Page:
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By Soterios Johnson on November 25, 2018
 

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MUSIC

The Sacramento Baroque Soloists posing on stage with their instruments.
Saturday, December 1 at 2pm & 7:30pm
Sunday, December 2 at 2pm
Harris Center
10 College Parkway, Folsom, CA 95630

Sacramento Baroque Soloists explore the splendor and beauty of Baroque Christmas Concertos in this musical feast of works by Corelli, Charpentier, Corrette, Torelli, and Locatelli. This concert features Robin Fisher, soprano. Sacramento’s professional baroque music ensemble, the Sacramento Baroque Soloists creates vibrant, engaging performances of music from the 17th to 19th Centuries. The group has a local reputation for quality and compelling programming. Inevitably, audience members leave these intimate concerts feeling moved and inspired. In 2018-19, the ensemble performs their 17th concert season. Repertoire includes Sonatas to concertos and sinfonias, from Uccellini and Gabrielli to Lully, from Vivaldi to Biber and Bach. Audiences enjoy the many varied themes and historical program notes presented through the years.


The Folsom Lake Symphony on stage.
Saturday, December 1 at 7:30pm
Sunday, December 2 at 2pm
Harris Center
10 College Parkway, Folsom, CA 95630

Your favorite holiday music and singalong. Warm your heart with “Sleigh Ride,” “March of the Toys,” “O Holy Night,” “Carol of the Bells,” “O Chanukah,” “‘Twas the Night Before Christmas,” selections from The Nutcracker and many other treats. Featuring guest artist Doug LaBrecque, tenor. Tenor Doug LaBrecque has been a soloist with some of the world’s finest orchestras. His clear tenor thrilled audiences as the Phantom and Raoul in The Phantom of the Opera. He also starred on Broadway in the revival of Showboat. LaBrecque made his Carnegie Hall debut as a soloist with the New York Pops, the same season he first sang with the Boston Pops.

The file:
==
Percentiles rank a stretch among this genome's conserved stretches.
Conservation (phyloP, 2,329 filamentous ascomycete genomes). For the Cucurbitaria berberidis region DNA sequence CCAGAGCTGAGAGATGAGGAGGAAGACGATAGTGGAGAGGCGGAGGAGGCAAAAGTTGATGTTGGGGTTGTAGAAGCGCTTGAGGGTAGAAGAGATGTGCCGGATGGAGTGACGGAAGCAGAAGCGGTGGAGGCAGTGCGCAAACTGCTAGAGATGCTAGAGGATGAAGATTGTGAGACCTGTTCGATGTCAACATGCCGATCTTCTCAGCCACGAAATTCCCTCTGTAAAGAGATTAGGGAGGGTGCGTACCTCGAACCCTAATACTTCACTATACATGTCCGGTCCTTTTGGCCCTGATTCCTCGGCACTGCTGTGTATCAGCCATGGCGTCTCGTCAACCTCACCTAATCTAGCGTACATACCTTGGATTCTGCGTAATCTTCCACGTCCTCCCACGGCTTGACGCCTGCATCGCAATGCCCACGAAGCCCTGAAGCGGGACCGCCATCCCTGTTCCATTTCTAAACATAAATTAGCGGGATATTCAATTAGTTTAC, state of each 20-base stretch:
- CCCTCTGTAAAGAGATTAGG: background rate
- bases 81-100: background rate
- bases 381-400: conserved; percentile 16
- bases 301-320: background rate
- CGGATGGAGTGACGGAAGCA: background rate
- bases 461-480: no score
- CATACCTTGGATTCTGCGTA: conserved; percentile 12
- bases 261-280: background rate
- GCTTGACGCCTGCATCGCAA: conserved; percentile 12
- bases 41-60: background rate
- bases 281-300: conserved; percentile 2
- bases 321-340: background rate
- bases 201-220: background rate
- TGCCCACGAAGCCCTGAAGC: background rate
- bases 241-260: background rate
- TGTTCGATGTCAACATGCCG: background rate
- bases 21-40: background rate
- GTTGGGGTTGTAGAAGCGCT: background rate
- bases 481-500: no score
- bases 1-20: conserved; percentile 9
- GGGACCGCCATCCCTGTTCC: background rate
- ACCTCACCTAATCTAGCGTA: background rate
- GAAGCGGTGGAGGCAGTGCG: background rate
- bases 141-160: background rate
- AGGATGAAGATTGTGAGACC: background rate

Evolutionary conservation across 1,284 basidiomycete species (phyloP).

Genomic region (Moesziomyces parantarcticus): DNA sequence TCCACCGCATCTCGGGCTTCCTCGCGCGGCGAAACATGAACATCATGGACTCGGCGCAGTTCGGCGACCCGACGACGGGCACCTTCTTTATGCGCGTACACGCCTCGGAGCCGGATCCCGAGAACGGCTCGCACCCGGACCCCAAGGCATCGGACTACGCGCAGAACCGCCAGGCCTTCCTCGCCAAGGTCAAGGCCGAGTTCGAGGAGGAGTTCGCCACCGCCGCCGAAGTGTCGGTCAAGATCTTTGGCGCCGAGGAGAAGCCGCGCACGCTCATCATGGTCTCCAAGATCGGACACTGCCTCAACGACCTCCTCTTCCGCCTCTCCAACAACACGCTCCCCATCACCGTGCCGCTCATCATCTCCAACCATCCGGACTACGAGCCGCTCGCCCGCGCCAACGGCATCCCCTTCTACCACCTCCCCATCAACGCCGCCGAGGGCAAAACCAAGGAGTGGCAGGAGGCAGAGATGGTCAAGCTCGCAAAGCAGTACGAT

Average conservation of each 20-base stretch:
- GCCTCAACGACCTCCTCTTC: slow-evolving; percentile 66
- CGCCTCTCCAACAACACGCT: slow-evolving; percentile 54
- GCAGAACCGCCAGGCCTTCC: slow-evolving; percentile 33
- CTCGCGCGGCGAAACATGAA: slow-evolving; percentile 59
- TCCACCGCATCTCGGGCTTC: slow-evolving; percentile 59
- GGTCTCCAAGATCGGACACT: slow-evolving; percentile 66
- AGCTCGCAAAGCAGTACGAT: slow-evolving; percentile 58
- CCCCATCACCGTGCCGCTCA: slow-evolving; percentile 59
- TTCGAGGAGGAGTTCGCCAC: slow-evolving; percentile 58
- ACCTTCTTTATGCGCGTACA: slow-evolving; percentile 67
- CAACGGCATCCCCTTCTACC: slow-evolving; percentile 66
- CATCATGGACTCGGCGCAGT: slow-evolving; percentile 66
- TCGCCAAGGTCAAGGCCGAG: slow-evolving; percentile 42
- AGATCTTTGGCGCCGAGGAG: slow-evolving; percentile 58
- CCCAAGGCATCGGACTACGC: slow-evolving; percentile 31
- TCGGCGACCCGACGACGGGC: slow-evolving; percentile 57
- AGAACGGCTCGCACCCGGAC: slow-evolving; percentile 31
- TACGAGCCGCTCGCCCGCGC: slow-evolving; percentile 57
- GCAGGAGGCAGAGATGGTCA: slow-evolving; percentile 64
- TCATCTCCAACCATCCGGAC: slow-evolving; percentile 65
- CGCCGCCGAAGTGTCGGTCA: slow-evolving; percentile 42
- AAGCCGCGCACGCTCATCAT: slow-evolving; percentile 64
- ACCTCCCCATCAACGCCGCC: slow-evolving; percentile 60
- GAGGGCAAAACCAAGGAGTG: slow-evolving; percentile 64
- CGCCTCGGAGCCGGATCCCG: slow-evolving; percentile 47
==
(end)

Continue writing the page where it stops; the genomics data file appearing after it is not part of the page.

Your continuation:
The choral group on stage.
Saturday, December 1
1pm
Harris Center
10 College Parkway, Folsom, CA 95630

An annual highlight! Join the Voices of California and other top local performing groups for an afternoon of top notch harmony that is a great way to kickoff your holiday season.


LeeAnn Rimes leaning back on a chair and staring into the camera.
Wednesday, December 5
7:30pm
Harris Center
10 College Parkway, Folsom, CA 95630

LeAnn Rimes is an internationally multi-platinum selling acclaimed singer and ASCAP award-winning songwriter. Globally, she has sold more than 44 million units, won two Grammy Awards; 12 Billboard Music Awards; two World Music Awards; three Academy of Country Music Awards; one Country Music Association Award and one Dove Award. At 14, Rimes won “Best New Artist” making her the youngest recipient of a Grammy.


The trombone section of a UC Davis Jazz Band.
Thursday, November 29
7pm
Ann E. Pitzer Center
Hutchison Dr & Cushing Way, Davis, CA 95616

The UC Davis Big Bands will perform music by Aretha Franklin, Latin Jazz, Jazz Funk Fusion and premiere a new suite by director Jacám Manricks called “Inauguration Day,” based on a composition of his titled “Cry.”


The members of the Alexander String Quartet wearing black and standing outside.
Sunday, December 2